Reliving Intellectual Flaws with A-List Influence

One last silhouette
Image via Flickr

“The ignorance, prejudices, and groupthink of an educated elite are still ignorance, prejudice and groupthink,” Thomas Sowell

Thomas Sowell’s Intellectuals and Society goes into great detail about the flaws intellectuals bring to bear upon society with their influence. Some of the behavior of A-Listers matches those of intellectuals, historically.

First, let’s use Sowell’s definition of intellectual, an occupational category — writers, academics and the like — whose works begin and end with ideas. Clearly this description matches bloggers who make their living based off their writing, via consulting, speaking and other services.

You might not like what they have to say, but you can’t deny the influence of A-List bloggers.
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Is Social Media Training Us to Help Others?

by David Murray

The Morning After SxSW on 6th St
Image: The Morning After SxSWi on 6th St

Those who claim the social media bubble is about to burst may want to take closer look at the landscape.

2010 was supposed to be the year of social media adoption. The year companies and professionals from all industries celebrated the blind acceptance of tools as a substitute for effective marketing. But for those who still practice the ancient art of listening, understand that this didn’t happen.

If we look at social media as a communication channel then companies and industry professionals need to re-learn what it means to communicate. Better yet, both parties would be well served to remember that this medium doesn’t suffer fools lightly.

And who are the biggest fools when it comes to this space?

Perhaps it is the few who believe social media can and should be used for more than just effective marketing and successful business communications. These folk use social media for social good. How strange.

This goes against the grain of the immediate ego pampering tools that are at everyone’s disposal. It’s easy to talk about ourselves, what we are doing, and whom we are with. It’s not in our nature to sacrifice the spotlight, and share it with our neighbor.

If the social web is a mirror of our human behavior, then this shouldn’t be a surprise.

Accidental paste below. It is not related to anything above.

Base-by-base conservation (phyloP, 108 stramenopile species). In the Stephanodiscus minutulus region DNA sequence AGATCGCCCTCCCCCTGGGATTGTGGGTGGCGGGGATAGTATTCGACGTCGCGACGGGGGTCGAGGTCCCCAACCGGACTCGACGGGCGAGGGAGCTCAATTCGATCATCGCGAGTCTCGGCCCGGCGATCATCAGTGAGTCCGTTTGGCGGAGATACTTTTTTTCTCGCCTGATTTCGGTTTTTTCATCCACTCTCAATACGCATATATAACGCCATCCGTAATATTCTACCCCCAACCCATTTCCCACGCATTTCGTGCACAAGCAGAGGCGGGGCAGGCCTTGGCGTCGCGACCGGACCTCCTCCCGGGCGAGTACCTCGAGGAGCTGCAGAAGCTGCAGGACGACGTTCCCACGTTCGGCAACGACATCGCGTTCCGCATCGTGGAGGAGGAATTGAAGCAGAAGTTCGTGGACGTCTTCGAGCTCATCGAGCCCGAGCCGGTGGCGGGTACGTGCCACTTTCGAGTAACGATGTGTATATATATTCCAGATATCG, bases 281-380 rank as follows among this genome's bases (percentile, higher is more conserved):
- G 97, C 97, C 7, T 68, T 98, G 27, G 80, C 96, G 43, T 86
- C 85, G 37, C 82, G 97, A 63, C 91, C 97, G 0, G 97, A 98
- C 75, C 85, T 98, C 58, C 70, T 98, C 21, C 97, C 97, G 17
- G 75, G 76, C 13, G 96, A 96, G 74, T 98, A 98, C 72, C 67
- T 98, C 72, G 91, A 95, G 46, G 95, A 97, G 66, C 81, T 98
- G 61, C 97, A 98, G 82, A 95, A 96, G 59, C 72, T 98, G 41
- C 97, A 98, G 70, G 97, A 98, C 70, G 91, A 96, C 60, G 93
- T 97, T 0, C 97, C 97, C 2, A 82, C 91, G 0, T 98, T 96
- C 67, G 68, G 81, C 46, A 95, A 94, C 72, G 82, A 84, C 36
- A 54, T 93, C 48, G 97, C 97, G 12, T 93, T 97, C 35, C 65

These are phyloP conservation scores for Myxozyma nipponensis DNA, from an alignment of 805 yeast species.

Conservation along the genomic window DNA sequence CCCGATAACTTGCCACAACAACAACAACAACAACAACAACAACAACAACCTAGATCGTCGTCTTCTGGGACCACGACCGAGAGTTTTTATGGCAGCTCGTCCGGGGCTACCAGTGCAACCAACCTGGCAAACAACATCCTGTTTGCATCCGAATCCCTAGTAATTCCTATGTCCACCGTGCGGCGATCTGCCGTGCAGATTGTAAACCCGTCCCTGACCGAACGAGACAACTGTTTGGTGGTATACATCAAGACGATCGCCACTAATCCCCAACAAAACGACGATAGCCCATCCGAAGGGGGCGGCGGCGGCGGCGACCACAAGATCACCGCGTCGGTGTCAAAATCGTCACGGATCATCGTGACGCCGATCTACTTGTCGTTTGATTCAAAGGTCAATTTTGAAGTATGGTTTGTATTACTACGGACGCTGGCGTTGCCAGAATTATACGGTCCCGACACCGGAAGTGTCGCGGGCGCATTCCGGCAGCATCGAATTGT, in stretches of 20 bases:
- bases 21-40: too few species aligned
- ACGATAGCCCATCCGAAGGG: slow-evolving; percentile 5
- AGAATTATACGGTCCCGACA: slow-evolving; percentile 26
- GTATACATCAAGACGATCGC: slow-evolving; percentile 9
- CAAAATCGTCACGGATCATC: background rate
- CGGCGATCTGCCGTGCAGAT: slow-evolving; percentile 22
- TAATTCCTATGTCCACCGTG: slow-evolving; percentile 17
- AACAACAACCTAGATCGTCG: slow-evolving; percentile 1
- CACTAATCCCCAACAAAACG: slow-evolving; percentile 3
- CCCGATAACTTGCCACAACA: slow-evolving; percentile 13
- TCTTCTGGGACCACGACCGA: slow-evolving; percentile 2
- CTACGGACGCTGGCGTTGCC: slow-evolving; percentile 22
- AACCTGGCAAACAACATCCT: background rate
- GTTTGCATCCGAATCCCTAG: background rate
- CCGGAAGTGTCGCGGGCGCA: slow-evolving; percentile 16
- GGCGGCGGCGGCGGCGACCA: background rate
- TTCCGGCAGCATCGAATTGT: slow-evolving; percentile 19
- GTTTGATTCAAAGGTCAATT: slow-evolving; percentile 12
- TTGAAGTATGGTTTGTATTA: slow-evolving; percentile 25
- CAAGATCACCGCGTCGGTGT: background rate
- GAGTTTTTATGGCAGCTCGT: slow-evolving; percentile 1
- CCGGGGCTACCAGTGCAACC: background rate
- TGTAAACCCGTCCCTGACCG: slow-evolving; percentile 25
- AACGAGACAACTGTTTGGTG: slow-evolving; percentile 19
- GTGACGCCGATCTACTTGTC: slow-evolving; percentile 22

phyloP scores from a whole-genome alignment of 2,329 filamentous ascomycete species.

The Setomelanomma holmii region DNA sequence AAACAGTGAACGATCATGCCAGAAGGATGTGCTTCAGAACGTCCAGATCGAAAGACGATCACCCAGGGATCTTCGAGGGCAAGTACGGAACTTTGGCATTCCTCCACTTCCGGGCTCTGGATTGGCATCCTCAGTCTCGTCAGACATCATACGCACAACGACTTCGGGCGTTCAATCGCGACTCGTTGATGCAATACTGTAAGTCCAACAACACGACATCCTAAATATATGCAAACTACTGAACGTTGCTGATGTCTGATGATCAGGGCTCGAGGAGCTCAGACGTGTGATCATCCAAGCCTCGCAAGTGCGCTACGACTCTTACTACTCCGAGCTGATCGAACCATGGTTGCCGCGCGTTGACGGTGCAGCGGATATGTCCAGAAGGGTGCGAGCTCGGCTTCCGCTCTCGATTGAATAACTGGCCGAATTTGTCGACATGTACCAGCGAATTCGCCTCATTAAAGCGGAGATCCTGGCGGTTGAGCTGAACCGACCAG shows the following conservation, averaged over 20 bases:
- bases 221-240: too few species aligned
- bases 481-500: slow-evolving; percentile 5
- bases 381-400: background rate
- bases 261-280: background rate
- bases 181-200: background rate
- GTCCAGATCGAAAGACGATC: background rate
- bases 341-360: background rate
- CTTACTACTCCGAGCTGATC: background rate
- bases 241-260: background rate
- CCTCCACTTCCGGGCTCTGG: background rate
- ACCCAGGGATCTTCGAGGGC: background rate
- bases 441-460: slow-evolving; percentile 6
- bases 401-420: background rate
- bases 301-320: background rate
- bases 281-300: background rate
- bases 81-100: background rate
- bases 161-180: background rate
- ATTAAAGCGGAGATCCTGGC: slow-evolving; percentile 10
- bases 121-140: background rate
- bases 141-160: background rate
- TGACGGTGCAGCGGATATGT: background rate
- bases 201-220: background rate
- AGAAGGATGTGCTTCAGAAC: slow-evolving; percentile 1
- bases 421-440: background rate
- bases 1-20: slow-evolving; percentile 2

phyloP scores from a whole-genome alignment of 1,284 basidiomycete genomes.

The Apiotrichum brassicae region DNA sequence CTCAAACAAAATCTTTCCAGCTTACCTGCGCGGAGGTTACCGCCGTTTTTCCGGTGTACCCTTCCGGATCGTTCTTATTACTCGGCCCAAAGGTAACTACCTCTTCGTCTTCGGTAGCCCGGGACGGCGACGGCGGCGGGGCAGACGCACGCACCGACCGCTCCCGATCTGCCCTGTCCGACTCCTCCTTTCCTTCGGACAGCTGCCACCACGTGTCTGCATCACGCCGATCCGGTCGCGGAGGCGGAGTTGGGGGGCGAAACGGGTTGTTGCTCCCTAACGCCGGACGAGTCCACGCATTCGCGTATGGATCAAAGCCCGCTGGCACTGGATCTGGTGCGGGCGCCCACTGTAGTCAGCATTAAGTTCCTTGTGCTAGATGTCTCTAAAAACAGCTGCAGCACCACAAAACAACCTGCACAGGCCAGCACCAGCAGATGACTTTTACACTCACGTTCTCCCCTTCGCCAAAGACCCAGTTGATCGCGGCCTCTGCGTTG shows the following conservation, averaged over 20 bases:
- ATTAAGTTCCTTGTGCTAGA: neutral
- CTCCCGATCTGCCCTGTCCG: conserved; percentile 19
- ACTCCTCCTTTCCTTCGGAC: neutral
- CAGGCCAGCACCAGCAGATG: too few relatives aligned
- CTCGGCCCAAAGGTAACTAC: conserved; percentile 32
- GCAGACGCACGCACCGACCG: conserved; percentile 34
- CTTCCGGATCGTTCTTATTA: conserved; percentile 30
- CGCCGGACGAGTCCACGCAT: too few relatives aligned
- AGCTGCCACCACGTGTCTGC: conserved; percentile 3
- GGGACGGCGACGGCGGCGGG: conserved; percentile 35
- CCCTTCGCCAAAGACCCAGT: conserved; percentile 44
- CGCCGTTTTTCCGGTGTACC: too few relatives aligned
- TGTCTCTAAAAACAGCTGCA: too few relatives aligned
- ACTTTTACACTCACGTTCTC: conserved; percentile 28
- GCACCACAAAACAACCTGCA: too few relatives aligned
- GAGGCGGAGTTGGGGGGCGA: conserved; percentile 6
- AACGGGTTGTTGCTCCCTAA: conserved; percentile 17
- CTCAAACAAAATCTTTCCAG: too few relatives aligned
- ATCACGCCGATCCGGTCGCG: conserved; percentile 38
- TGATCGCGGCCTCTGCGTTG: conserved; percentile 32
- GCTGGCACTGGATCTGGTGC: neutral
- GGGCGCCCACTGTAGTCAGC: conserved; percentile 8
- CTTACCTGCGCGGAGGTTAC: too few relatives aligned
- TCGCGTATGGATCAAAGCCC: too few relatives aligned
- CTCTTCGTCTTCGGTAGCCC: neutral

It’s about looking out for #1, right? If you believe we do come from some primordial ooze, then just watch The Discovery Channel. Those wild beasts understand the rules. It’s survival, not followers. There’s no re-tweeting in their world.

But the fact that we will re-tweet something from someone is what separates us from the animals.

Though there is still a lot of “I” happening on the social web, we are beginning to see more of “You.” There are people bringing value to the table before they bring themselves. They’re doing something we all strive to do, but don’t always succeed in accomplishing. They’re helping.

Helping isn’t natural.

We all want to be good individuals on this chess board, however, it is not in our immediate nature to lend a hand to a friend, let alone a stranger. Perhaps the social web is training us to be better individuals? At least it’s providing a stage for those who want to create something bigger than themselves. This can only increase the possibility that their actions will “influence” others to follow.

The true leaders are beginning to replace rock stars.

As more individuals think about the value they can bring to this space, the more we will see what it really means to be social, and what it really means to help your fellow human being. We’ve already seen this in action, and this new thing called helping can only grow from here.

The social media bubble is far from bursting.

We are re-learning value. We are re-learning what it means to truly help. There is still much to re-learn, but thanks to social media we are heading in the right direction.

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David Murray (@DaveMurr) is the Social Web Communications Director for re:group, a fully integrated marketing and communications firm focused on creating and maintaining relevant, powerful brands. You can connect with David and re:group on Twitter and Facebook.

5 Social Media Distractions

Soleil In Her Exerciser

When there are more choices and conversations to spend time on, one can easily become distracted. Social media as an industry has created many distractions — some of which are enjoyable, some not — that can easily cause one to lose focus. This makes time prioritization and good decision making a critical skill set. Experience shows making a conscious choice to focus on what matters, individual professional and/or personal goals, makes a huge difference.

Here are five social media items that in hindsight have been personal distractions:

1) The A-List

It’s easy to become annoyed with the A-List. The fodder is endless, whether it’s their lack of originality, the ridiculous posturing and ensuing absurd behavior, or a ridiculous stream of bad practices retweeted by hundreds or thousands. Oh yes, spending time on the ills of leading A-List voices is very easy.